Lender rules and requirements change throughout the years and from lender to lender. Even though some might feel it’s “more work” just to buy a home, it’s only to protect the consumer. Our team has been keeping track of all of these changes so that we can be the best resource for our clients when questions arise. We recently sat down with Capital Title of Texas to go over some of these changes and we want to share with you some of the things we learned.

The Consumer Financial Protection Bureau (CFPB) has issued new rules that will affect most closing transactions that began after October 3, 2015. The Dodd-Frank Wall Street Reform and Consumer Protection Act (Dodd-Frank Act) was signed into law in 2010; this law established the CFPB. The CFPB works to give consumers the information they need to really understand the terms of their agreements with financial companies. The CFPB also works to make regulations and guidance as clear and streamlined as possible so providers of consumer financial products and services can follow the rules on their own.

Here are some other things the CFPB does:

  • Writes rules, supervises companies, and enforces federal consumer financial protection laws
  • Restricts unfair, deceptive, or abusive acts or practices
  • Takes consumer complaints
  • Promotes financial education
  • Researches consumer behavior
  • Monitors financial markets for new risks to consumers
  • Enforces laws that outlaw discrimination and other unfair treatment in consumer finance

The CFBP ensures that consumers get the information they need to make the financial decisions they believe are best for themselves and their families – that prices are clear up front, that risks are visible, that nothing is buried in fine print, and that consumers are able to make direct comparisons among products so that no provider is able to use unfair, deceptive, or abusive practices.

Two of the changes you can expect to see are with the old Good Faith Estimate and TIL disclosure as well as the old HUD-1/HUD-1A Settlement Statement and final TIL disclosure. These documents have all been given a makeover with new names and new looks.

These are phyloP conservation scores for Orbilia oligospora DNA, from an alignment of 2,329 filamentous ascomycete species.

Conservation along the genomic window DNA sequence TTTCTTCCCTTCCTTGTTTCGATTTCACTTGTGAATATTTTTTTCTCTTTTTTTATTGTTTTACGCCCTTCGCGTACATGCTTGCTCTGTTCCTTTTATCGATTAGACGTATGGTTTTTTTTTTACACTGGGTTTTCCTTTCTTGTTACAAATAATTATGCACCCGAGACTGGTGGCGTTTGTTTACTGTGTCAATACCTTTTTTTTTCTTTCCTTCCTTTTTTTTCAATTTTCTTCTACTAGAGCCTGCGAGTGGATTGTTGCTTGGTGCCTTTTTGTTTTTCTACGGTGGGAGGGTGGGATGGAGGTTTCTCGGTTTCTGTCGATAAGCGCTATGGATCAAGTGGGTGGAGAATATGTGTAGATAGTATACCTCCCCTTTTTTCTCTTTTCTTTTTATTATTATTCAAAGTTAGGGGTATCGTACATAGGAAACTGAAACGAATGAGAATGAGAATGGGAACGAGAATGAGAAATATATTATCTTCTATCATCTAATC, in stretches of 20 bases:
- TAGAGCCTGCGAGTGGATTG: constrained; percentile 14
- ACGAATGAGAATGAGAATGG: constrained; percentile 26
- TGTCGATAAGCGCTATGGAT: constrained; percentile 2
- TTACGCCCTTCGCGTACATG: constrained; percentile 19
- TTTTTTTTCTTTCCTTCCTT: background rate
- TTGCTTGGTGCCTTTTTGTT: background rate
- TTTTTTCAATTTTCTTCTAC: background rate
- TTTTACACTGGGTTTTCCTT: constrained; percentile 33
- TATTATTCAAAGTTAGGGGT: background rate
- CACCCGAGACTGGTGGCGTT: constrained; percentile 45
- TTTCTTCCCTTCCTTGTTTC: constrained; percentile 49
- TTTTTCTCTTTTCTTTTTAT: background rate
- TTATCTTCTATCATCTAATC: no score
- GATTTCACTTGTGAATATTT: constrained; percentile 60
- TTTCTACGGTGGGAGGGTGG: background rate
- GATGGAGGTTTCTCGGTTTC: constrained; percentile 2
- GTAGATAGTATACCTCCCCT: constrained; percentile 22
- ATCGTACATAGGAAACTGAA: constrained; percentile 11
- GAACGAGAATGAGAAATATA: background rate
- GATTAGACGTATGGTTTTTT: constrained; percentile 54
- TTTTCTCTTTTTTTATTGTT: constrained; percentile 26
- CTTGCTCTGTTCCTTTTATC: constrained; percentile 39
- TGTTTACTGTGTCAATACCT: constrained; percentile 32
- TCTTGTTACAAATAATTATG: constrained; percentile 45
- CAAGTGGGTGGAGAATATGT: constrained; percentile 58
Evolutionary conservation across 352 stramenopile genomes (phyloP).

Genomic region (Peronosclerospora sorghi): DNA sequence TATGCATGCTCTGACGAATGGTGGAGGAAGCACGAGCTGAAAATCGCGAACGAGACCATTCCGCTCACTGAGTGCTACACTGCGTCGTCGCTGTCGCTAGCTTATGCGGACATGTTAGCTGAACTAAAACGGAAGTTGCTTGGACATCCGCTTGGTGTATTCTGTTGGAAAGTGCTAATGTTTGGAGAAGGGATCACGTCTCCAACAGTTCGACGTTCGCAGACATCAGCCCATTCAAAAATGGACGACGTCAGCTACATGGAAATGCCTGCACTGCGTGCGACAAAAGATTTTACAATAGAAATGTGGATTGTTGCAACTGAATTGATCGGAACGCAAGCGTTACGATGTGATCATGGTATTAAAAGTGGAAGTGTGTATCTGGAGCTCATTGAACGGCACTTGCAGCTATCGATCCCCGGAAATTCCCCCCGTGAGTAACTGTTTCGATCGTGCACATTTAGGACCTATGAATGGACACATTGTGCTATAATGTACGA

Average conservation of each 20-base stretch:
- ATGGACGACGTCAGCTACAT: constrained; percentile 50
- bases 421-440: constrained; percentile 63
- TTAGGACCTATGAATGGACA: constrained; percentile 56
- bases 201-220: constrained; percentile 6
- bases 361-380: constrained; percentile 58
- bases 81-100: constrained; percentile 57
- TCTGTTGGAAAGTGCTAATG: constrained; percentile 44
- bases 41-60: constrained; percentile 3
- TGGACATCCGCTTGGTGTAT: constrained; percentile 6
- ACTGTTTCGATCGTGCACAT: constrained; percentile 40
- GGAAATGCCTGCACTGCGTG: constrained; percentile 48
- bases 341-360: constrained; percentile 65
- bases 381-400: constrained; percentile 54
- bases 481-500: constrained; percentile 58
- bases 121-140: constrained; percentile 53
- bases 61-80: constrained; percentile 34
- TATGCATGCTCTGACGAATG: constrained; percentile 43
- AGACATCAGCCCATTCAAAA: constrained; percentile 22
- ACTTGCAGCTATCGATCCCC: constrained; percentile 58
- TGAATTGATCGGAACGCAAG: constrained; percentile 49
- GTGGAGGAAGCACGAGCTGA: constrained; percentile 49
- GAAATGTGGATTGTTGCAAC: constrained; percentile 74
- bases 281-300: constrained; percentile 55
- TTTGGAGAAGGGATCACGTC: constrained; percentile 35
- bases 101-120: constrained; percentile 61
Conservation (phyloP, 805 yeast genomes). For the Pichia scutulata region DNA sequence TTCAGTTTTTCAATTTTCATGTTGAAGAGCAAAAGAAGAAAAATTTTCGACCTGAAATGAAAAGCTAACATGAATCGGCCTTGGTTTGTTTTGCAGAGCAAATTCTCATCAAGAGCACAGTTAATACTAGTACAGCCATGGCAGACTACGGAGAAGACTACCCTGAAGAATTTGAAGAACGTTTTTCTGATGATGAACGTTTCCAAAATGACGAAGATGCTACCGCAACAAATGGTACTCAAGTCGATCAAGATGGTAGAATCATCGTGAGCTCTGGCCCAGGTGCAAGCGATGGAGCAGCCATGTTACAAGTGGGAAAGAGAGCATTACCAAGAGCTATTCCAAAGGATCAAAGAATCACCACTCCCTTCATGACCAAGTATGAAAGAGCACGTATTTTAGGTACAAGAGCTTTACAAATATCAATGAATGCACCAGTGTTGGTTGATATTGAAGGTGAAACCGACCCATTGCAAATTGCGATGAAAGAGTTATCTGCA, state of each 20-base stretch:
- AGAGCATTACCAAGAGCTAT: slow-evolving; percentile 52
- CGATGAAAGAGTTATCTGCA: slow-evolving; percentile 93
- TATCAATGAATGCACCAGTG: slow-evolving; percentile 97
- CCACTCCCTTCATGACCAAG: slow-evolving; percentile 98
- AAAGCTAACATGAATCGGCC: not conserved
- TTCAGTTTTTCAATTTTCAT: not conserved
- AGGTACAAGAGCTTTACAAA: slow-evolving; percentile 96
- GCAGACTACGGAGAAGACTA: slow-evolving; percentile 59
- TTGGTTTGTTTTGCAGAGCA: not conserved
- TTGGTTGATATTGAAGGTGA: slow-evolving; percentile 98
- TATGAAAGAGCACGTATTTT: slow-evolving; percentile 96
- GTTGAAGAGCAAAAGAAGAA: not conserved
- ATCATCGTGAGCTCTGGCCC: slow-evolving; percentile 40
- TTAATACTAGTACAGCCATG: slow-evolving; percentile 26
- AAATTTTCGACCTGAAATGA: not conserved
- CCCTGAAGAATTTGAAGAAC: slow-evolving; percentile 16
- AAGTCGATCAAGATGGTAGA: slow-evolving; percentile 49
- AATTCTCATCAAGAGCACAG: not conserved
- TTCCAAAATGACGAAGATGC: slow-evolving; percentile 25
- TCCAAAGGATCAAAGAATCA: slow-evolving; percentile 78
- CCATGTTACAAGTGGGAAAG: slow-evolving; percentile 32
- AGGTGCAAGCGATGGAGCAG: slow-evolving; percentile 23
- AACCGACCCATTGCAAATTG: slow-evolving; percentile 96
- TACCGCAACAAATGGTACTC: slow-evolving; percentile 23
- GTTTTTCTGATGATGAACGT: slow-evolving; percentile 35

The Good Faith Estimate and TIL disclosure are being replaced by the Loan Estimate, provided to the consumer by the creditor within three business days after application. The Loan Estimate form is a summary of loan terms, estimates of costs, and displays an estimated “Cash to Close.”

The HUD-1/HUD-1A Settlement and final TIL disclosure are being replaced by the Closing Disclosure, given three business days before closing. The Closing Disclosure may be provided by either the creditor or the settlement agent – which the creditor prefers. The new form will be required from mortgage applications on or after Oct 3, 2015.

The CFPB believes that combining several forms and additional statutory disclosure requirements into the two new Loan estimate and Closing Disclosure forms will reduce paperwork and consumer confusion. Requiring that consumers receive the Closing Disclosure at least three business days before closing on their mortgage loan will allow them time to better compare the final terms and costs to the terms and costs they received in the estimate, better equipping them to raise any questions before they go to the closing table.

Expect these changes with your forms.

Old Forms New Forms

TILA/GFE Loan Estimate

HUD-1/HUD-1A Final TILA Closing Disclosure

Not only has the CFPB decided that some forms needed a makeover, some of the terms you may have heard during a closing have changed as well. Below is a quick reference guide to some of those new terms.

Old TermsNew Terms

Lender Creditor

Borrower Consumer

Tolerance Variation

Closing Consummation

See the new forms and do a side-by-side comparison by going to: http://www.consumerfinance.gov/knowbeforeyouowe/compare/

Source: Capital Title of Texas, LLC www.ctot.com/

These changes were put in place to protect the consumer. We want to also provide a helping hand in you understanding your transaction with The Valerie Tolbirt Team. According to the Consumer Financial Protection Bureau there are some steps that we can take to better prepare our clients. Below you will find outlined the best advice we can give you to help prepare you for the changes and the new process when closing on your property.

  1. We encourage you to think through mortgage choices first.

Make sure you are comfortable that you can afford the home you like.

Review your credit reports early in the process.

  1. Once a property has been identified, we also encourage you to apply for Loan Estimates from multiple lenders.

Loan Estimates show rates and loan terms in an easy-to-compare format.

This will help you avoid second guessing whether you got the best deal.

  1. Make sure you indicate your intent to proceed.

Some loan estimates expire after ten business days. If you do not complete the steps required by the lender to express your intent to proceed, your application could be closed as incomplete.